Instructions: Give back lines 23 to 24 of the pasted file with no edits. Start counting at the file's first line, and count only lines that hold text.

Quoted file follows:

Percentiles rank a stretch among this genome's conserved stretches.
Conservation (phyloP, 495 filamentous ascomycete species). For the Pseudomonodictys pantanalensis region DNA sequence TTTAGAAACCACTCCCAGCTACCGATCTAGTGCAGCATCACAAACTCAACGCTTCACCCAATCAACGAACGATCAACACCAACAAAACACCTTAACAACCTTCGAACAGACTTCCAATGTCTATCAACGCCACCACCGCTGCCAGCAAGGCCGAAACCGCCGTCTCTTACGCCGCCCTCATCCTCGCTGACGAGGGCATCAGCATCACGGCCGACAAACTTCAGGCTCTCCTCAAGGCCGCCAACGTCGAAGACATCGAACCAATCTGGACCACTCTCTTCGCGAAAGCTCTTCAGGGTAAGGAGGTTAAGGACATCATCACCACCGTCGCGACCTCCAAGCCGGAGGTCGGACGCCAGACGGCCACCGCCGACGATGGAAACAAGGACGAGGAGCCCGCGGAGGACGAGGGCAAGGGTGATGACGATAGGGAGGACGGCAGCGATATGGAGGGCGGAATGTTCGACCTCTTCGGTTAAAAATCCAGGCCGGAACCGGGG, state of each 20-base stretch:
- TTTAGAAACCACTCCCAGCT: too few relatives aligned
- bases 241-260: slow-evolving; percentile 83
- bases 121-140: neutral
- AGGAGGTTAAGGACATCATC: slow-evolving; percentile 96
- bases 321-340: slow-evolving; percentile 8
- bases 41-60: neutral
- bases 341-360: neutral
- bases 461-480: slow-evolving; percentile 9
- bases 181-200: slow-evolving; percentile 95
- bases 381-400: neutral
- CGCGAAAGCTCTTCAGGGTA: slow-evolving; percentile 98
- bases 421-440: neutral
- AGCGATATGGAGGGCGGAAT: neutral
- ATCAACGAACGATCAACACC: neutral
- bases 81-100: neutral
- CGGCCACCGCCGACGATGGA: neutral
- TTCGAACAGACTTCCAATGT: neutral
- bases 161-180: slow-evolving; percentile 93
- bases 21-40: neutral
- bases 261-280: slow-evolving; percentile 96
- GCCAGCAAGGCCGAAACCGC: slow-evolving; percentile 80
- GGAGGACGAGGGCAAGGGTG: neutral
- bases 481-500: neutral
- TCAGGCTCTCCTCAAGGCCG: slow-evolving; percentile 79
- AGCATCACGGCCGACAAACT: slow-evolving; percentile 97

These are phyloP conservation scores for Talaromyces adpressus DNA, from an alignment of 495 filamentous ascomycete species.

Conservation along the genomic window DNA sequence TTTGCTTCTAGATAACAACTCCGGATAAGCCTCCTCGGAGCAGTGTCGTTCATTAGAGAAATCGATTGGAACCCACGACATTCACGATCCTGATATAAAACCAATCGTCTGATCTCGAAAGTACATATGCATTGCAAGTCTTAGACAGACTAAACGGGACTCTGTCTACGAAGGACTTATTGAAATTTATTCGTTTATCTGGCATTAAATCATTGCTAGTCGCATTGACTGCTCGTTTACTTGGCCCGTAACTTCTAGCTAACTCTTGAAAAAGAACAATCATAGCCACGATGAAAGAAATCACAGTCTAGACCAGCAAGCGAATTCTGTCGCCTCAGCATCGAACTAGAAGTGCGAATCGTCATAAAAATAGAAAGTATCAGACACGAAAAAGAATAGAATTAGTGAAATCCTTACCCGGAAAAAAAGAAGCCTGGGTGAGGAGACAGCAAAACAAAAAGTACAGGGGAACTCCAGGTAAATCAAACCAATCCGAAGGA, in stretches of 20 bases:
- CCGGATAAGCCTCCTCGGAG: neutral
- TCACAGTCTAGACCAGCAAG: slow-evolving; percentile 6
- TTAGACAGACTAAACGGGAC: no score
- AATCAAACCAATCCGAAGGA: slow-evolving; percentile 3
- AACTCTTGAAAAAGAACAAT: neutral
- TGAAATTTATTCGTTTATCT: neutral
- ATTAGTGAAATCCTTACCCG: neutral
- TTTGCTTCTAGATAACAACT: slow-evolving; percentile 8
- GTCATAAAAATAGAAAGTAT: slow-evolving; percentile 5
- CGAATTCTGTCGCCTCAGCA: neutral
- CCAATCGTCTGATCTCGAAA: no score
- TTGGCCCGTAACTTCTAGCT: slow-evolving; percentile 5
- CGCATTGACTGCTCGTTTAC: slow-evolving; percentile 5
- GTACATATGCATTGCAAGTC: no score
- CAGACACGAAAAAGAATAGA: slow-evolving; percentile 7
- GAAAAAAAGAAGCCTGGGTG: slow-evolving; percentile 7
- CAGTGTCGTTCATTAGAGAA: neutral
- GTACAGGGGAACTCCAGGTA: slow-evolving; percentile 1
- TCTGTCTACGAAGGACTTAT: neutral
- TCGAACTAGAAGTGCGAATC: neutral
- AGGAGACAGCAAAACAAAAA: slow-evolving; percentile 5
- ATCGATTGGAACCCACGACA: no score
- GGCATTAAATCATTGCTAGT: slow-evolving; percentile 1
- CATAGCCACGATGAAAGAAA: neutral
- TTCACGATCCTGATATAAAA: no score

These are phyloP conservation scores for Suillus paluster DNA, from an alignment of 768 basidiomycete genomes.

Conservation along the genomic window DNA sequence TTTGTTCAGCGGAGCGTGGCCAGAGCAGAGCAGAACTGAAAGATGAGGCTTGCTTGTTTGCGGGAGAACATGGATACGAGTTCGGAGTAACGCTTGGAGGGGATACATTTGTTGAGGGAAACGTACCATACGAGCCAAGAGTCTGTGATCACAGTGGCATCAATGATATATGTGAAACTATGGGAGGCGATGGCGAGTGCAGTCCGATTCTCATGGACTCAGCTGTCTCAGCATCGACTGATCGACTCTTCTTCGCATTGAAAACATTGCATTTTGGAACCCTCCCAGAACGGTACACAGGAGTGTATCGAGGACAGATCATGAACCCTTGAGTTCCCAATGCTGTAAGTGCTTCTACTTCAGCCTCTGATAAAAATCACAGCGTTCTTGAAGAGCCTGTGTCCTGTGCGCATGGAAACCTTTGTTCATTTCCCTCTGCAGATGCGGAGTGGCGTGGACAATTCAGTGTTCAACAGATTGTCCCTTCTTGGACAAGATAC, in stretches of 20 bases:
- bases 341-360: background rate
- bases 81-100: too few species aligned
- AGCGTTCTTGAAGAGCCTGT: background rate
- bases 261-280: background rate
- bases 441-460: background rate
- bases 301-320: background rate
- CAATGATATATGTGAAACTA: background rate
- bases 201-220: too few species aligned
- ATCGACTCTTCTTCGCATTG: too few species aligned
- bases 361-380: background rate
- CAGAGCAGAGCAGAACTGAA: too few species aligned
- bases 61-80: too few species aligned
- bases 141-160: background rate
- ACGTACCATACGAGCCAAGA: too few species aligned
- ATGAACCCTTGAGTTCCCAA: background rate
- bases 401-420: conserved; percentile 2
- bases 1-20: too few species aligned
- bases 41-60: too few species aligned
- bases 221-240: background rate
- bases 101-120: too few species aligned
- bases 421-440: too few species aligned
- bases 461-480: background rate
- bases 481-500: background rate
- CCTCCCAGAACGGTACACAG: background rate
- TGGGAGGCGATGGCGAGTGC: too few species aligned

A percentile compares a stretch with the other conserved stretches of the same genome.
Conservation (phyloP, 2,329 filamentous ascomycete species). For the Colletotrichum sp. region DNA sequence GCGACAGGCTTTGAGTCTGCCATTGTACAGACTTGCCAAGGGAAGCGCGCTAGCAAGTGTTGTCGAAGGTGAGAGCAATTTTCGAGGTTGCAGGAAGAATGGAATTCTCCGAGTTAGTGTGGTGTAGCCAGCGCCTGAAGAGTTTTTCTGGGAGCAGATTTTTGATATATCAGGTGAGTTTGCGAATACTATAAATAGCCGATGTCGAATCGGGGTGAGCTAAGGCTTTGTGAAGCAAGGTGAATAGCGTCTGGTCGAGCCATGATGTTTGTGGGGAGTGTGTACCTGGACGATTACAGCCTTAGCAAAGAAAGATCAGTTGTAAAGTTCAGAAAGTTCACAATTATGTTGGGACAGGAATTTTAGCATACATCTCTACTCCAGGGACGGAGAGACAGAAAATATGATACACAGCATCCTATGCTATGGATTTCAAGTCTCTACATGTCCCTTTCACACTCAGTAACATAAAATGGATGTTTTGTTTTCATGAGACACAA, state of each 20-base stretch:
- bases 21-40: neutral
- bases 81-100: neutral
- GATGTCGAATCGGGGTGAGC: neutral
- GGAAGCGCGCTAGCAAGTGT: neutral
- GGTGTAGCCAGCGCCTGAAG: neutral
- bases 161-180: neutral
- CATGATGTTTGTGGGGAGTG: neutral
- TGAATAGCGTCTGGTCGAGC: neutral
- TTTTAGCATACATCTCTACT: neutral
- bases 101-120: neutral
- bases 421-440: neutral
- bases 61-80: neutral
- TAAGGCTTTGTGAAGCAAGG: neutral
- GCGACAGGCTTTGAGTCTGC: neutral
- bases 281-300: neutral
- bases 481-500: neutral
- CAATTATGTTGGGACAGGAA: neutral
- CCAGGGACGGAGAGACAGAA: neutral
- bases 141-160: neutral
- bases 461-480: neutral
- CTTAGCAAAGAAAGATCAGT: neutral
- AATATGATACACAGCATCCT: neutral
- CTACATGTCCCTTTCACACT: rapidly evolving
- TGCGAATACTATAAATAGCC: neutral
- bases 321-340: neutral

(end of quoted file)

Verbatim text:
- GCCAGCAAGGCCGAAACCGC: slow-evolving; percentile 80
- GGAGGACGAGGGCAAGGGTG: neutral